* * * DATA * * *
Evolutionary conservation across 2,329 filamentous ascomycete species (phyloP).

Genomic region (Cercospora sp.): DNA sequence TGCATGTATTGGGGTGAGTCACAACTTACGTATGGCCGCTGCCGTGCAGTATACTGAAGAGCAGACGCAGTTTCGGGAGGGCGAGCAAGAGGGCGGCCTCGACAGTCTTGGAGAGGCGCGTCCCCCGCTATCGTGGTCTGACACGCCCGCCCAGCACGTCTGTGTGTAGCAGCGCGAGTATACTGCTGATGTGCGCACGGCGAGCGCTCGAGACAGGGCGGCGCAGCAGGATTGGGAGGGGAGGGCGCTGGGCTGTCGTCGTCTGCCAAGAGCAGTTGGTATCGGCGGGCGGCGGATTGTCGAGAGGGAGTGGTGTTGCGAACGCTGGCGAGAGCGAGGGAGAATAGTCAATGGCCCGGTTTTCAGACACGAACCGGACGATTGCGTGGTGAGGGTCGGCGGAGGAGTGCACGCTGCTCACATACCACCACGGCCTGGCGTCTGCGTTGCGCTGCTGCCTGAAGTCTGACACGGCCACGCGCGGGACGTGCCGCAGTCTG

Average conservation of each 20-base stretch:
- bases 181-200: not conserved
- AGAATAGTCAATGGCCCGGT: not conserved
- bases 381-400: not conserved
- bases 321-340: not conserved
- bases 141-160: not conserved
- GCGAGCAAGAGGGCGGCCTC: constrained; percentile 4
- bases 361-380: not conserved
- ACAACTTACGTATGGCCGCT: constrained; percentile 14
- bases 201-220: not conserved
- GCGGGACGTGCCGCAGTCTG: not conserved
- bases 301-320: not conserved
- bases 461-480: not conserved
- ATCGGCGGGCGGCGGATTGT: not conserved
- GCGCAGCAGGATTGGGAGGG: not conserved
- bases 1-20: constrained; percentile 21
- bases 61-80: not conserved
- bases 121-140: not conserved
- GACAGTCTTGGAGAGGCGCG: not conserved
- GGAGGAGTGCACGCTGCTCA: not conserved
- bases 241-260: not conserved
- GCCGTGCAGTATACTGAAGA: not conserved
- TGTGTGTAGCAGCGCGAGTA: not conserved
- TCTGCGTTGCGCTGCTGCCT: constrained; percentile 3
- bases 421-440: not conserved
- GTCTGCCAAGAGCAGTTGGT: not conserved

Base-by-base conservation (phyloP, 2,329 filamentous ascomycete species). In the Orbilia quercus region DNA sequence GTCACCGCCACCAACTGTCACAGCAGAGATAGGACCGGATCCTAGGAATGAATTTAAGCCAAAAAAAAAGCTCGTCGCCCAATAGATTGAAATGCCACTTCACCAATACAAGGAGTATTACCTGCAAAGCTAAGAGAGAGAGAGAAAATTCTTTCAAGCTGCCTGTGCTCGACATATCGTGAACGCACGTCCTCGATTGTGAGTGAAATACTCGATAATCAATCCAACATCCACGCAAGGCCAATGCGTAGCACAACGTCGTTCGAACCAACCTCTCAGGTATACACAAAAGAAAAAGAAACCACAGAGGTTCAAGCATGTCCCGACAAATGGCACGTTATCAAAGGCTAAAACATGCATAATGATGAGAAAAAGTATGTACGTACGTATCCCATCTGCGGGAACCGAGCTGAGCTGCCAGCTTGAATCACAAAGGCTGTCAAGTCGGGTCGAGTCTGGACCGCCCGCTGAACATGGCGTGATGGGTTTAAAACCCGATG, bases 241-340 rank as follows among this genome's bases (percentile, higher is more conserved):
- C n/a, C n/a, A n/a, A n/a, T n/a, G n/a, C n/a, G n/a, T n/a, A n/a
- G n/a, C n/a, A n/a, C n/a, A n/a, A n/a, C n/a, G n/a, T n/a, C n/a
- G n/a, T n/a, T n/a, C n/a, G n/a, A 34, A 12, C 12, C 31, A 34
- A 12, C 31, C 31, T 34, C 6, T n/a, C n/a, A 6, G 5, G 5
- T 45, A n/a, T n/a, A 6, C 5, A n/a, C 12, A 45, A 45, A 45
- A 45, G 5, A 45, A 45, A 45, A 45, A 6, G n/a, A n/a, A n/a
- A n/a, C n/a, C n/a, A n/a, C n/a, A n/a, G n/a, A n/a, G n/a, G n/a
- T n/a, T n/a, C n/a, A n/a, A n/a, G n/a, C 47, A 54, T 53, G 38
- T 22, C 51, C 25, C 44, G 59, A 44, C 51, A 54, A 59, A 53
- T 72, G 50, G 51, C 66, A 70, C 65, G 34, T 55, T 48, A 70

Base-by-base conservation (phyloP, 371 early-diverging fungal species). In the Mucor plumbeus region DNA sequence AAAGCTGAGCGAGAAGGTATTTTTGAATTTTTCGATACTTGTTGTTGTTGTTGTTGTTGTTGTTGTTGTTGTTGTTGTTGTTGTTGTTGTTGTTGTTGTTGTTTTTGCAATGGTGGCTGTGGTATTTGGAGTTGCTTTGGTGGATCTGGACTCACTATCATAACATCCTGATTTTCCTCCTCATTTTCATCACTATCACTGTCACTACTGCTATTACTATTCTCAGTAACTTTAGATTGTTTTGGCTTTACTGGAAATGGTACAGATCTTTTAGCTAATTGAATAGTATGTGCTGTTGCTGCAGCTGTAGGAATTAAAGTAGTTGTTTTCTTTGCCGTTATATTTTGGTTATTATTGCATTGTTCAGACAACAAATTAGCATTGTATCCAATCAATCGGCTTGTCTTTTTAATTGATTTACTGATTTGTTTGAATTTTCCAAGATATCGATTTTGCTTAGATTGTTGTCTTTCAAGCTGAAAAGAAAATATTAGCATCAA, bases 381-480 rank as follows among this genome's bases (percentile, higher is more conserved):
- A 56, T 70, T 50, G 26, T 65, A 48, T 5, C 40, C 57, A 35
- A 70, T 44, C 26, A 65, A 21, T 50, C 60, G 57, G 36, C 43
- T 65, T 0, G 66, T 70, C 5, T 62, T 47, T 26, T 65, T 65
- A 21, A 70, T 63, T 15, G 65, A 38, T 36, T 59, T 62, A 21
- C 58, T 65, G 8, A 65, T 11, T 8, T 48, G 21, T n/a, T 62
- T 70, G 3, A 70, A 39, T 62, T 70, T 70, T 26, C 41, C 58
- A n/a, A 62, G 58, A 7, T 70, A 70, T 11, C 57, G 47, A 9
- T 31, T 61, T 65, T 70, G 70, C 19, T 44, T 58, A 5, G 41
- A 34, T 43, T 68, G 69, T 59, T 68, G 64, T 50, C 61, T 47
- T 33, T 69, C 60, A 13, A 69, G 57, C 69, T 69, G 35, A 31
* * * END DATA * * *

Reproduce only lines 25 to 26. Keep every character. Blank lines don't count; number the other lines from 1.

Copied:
- TGTGTGTAGCAGCGCGAGTA: not conserved
- TCTGCGTTGCGCTGCTGCCT: constrained; percentile 3